public ActionResult Insert(InsertPersonViewModel viewModel) 
{ 
    if (ModelState.IsValid) 
    { 
        InsertPersonRequest request = InsertPersonViewModelMapper.CreateRequestFrom(viewModel);
        new PersonService().Insert(request ); 
        return RedirectToAction("Insert"); 
    } 

    return View("Insert"); 
} 

Service:

public class PersonService 
{ 
    public int Insert(InsertPersonRequest request) 
    { 
        var person = Person.Create(request.name, request.LastName);          
        return new PersonRepository().Insert(person); 
    } 
} 

Repository stays the same.

This way all logic for creating the Person are located in the Factory method of the person, and so business logic is encapsulated in the domain - derived fields, default fields etc.

The problem with what you are doing is that the DTO has to be created in the UI, then all fields are mapped to the entity - this is a sure fire way for business logic to seep into the service layer, UI, or anywhere it is not supposed to be.

PLease read that again - This is a very serious mistake I see made time and time again.

I would however, use AutoMapper in the service layer to return a DTO:

Service:

public class PersonService 
{ 
    public PersonDto GetById(intid) 
    { 
        var person = new PersonRepository().GetById(id);
        var personDto = Mapper.Map<Person, PersonDto>(person);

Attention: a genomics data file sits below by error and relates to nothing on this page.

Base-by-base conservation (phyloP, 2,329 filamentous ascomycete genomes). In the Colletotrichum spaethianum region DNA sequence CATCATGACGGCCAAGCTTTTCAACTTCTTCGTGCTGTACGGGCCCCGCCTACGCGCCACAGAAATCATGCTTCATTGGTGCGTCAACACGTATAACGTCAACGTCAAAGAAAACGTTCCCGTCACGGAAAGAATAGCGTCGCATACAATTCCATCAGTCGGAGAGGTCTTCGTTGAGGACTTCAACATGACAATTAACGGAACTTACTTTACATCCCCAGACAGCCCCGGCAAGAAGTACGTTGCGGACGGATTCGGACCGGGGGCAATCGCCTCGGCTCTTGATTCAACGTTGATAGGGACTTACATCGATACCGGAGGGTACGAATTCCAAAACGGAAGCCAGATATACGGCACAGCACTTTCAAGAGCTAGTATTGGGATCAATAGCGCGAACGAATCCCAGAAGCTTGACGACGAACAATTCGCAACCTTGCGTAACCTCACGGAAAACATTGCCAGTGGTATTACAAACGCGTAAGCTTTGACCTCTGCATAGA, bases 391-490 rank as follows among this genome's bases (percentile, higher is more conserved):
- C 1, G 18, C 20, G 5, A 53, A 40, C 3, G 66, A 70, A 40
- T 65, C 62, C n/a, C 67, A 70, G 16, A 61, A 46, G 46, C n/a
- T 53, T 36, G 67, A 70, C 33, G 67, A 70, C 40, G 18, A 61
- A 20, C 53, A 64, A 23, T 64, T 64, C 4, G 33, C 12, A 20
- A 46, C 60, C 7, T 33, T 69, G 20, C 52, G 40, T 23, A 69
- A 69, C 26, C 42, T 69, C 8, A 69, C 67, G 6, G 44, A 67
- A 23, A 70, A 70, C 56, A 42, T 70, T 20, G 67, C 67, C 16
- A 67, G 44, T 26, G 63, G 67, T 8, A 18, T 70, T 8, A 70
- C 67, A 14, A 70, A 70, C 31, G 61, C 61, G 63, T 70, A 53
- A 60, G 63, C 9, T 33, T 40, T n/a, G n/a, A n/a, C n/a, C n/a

return personDto
    } 
} 
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Thank a lot for your answer but I got a question: PersonDTO and Person should have the same properties shouldn't? –  MuriloKunze Sep 25 '12 at 16:19
    
@murilokunze I would say yes unless there is a very good reason otherwise. –  Paul T Davies Sep 25 '12 at 16:36

I would say that your PersonService could be seen as part of the domain layer (or Application layer directly above the domain) of your architecture and the controller and DTO is in a layer above that. That means you shouldn't have a reference to the DTO in your PersonService signatures and instead use the domain Person class here. So the Mapping code should go into the Controller. This ensures that your domain logic is not affected by changes to the webservice contract which could really be just one way to use your PersonService. I would also introduce an interface for your repository which is injected into your PersonService because the PersonService again shouldn't need to know about concrete data access implementations.

As for the [Required] attribute, I don't see a problem with having this on the DTO because it just states the data contract of your webservice method. Anybody calling your webservice should adhere to this data contract. Of course this requirement will typically also be reflected somewhere in your domain code, maybe by throwing an exception etc.

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Thank, I didn't create injection code for simplify the example. –  MuriloKunze Sep 25 '12 at 15:34

In ASP.NET MVC the typical use of DTO is being part of something called viewmodel. Viewmodel is a class that will combine one to several DTOs into one class tailored for view presentation and posting values back to server.

What you doing is correct, no issues with that, but data annotations should reside on view models, rather than DTOs. Unless you call your DTO a view model, then its fine.

Please read the following posting about model (Domain Model) vs ViewModel in ASP.NET MVC world:

Hope this helps